But, Wright said, the severity of the cases has not diminished, with 40 percent of those patients requiring critical care.

“It’s all relative,” he said. “We’re breathing a sigh of relief because we only have 26 covid patients in the hospital — but that is still a significant burden.”

Reopenings, record cases and full hospitals. America’s dissonant response to the pandemic

Adventist HealthCare system’s three hospitals in Maryland are also seeing fewer patients but a consistent level of severity, officials there said.

Fourteen percent of patients at Fort Washington Medical Center have covid-19, down from a peak of 60 percent in May. The massive medical-surgical tents that state health officials erected in the hospital parking lot in April are no longer needed, said Chief Medical Officer Griffin Davis.

But the mortality rate for covid-19 patients there and at the hospitals in White Oak and Shady Grove has held steady at a “discouraging” 20 percent, he said.

“We are cautiously optimistic,” Davis said. “But I do think we will see a second wave. I just don’t know when — and if this current wave is over.”

Eric Houpt, head of the Division of Infectious Diseases and International Health at the University of Virginia Health System, said it could take another month to fully understand the effects of the loosened restrictions in Virginia, Maryland and the District — and the mass street protests and demonstrations this month in the nation’s capital, Richmond and elsewhere.

When someone becomes infected, it can take as many as two weeks for that person to infect one or two others, then another two weeks for those people to pass on the illness to a third group of people, Houpt said.

“It may be hard to see the impact unless it’s a massive number — and we hope that’s not the case,” he said.

Signs of a significant resurgence could prompt local officials to keep current restrictions in place, or possibly reinstate shutdown orders, as in Texas, Florida and Arizona, which paused their reopening plans last week after the rate new cases skyrocketed in their states.

‘That’s when it’s time to stop and reflect and say: ‘Do we need to step backwards?’ ” said Amanda Castel, an epidemiologist specializing in infectious diseases at George Washington University.

Eric Toner, a pandemic preparedness expert at Johns Hopkins Bloomberg School of Public Health, said government officials should be more aggressive about preventing such a spike. For one, the turnaround time on covid-19 tests needs to be faster, so people can more quickly avoid the possibility of infecting others, Toner said.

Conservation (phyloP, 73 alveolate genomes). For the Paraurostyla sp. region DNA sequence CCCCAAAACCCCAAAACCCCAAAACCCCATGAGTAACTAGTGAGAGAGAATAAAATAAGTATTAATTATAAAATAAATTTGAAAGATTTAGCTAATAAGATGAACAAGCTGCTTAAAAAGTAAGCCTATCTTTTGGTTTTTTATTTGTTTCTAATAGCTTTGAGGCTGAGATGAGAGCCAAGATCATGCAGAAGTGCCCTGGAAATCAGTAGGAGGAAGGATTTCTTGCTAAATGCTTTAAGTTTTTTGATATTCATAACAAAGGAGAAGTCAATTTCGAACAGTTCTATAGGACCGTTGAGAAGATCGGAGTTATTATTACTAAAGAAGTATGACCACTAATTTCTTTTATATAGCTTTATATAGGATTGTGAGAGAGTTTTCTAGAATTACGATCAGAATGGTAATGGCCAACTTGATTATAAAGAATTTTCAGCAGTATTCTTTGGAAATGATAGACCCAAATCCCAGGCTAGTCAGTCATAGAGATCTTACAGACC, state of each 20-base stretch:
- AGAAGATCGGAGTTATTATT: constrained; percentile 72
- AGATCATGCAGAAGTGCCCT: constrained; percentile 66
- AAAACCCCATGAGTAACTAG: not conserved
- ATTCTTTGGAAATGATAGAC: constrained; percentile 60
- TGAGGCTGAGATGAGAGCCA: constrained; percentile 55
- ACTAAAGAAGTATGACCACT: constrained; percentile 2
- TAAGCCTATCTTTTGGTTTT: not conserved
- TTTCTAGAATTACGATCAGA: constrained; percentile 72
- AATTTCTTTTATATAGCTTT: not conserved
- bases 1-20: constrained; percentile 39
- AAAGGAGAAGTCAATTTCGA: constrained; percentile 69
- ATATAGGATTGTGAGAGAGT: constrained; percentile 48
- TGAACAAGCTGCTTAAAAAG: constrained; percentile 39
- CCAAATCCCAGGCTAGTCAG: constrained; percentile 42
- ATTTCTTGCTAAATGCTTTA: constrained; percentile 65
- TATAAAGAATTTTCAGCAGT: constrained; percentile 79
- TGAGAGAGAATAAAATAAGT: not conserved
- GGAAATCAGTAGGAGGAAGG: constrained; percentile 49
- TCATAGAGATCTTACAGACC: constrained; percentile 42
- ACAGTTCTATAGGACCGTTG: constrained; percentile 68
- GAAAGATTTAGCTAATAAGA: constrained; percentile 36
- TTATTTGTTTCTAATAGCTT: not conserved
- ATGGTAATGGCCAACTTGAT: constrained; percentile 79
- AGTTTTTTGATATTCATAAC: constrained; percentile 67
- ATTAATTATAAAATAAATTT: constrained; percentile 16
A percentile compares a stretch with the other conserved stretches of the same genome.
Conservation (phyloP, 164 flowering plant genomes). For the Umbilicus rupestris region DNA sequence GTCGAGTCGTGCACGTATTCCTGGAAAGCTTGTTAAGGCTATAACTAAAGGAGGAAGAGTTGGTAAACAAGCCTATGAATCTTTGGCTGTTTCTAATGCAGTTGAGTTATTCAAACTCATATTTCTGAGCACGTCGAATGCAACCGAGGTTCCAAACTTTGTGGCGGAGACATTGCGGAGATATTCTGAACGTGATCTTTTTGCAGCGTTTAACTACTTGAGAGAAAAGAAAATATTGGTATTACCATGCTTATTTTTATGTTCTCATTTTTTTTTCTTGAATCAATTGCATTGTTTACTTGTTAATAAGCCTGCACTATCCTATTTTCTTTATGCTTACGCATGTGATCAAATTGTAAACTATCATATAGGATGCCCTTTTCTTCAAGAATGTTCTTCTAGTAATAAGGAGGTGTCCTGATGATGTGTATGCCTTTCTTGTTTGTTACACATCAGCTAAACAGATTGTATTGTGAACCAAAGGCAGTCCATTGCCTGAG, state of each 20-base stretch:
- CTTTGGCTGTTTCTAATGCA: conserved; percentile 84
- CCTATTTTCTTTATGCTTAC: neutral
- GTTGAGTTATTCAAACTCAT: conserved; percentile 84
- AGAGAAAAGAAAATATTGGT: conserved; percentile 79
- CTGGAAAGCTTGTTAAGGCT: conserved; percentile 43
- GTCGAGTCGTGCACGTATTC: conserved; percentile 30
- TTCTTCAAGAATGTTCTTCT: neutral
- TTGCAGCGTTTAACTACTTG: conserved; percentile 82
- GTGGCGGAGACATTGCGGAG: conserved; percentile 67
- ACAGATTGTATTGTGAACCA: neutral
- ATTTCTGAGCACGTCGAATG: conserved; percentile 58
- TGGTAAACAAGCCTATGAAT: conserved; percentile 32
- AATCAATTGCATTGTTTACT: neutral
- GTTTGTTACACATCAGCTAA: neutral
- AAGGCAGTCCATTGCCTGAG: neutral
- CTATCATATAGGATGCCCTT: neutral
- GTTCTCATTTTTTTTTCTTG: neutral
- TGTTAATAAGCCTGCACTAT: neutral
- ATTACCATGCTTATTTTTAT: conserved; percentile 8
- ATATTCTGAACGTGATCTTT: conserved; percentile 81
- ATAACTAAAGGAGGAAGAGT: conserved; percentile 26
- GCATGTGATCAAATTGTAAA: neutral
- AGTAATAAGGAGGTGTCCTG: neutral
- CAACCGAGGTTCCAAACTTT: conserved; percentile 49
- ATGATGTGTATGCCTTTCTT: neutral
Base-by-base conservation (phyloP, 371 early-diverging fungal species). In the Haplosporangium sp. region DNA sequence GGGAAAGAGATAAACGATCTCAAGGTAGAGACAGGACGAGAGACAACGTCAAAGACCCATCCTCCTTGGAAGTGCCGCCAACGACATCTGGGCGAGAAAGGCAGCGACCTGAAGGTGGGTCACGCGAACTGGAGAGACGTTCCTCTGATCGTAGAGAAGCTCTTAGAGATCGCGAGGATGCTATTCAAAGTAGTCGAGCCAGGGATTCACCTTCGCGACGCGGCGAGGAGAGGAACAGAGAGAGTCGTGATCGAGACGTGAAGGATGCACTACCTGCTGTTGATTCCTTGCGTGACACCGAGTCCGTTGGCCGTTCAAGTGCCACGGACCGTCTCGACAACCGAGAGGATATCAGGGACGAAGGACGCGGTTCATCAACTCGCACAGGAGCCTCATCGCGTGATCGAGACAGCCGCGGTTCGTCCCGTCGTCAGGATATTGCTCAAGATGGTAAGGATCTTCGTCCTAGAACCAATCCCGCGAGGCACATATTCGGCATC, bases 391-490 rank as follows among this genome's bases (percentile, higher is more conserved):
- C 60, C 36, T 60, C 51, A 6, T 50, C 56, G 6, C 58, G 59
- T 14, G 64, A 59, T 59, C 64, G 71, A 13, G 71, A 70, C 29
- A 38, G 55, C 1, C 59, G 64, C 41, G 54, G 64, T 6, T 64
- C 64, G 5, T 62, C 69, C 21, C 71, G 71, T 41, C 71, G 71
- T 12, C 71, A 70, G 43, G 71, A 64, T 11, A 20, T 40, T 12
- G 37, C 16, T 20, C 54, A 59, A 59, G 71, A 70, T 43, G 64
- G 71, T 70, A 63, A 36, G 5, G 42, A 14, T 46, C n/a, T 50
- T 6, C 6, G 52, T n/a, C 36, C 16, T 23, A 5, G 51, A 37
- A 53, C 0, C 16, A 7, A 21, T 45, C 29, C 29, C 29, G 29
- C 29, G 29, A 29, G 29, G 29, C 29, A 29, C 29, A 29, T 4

“For much of these tests, the results don’t come back for three to five days,” Toner said. “They have relatively little value by the time you get the results back.”

Toner also said the warnings to wear a mask in public, and to avoid close contact with others whenever possible, should be repeatedly drilled into people’s heads.

“We should have country music stars and rap stars and movie stars . . . talking about the importance of these public health measures, if we want to avoid shutting down the economy again,” he said.

Currently, mask usage in the national capital region is fairly high compared to other parts of the country, according to the University of Washington’s Institute for Health Metrics and Evaluation, which has been tracking responses to the pandemic and currently projects that the virus will be mostly contained in the District, Maryland and Virginia throughout the summer.

But as more businesses reopen, attitudes have grown more relaxed about the risks of exposure, particularly among young adults, said Ali H. Mokdad, a professor of health metrics sciences at the University of Washington.

“They used to go out to dinner in couples; now 15 of them are out partying,” Mokdad said. He predicted that this exposure, combined with family gatherings last weekend for Father’s Day will lead to more reports of infections among elderly parents in coming weeks.

The prospect of large gatherings for next weekend’s Fourth of July holiday — when President Trump plans to host a fireworks-filled “2020 Salute to America” on the South Lawn of the White House and the Ellipse — prompted D.C. Mayor Muriel E. Bowser (D) to urge residents to instead stay home.

“Large gatherings are still a high-risk activity,” Bowser said during a briefing Thursday at which city health officials reported there are still signs of community spread of the virus.

“You’ve asked me: ‘Are you concerned about it as we go through reopening?’ ” Bowser told reporters. “And the answer is a resounding ‘Yes.’ ”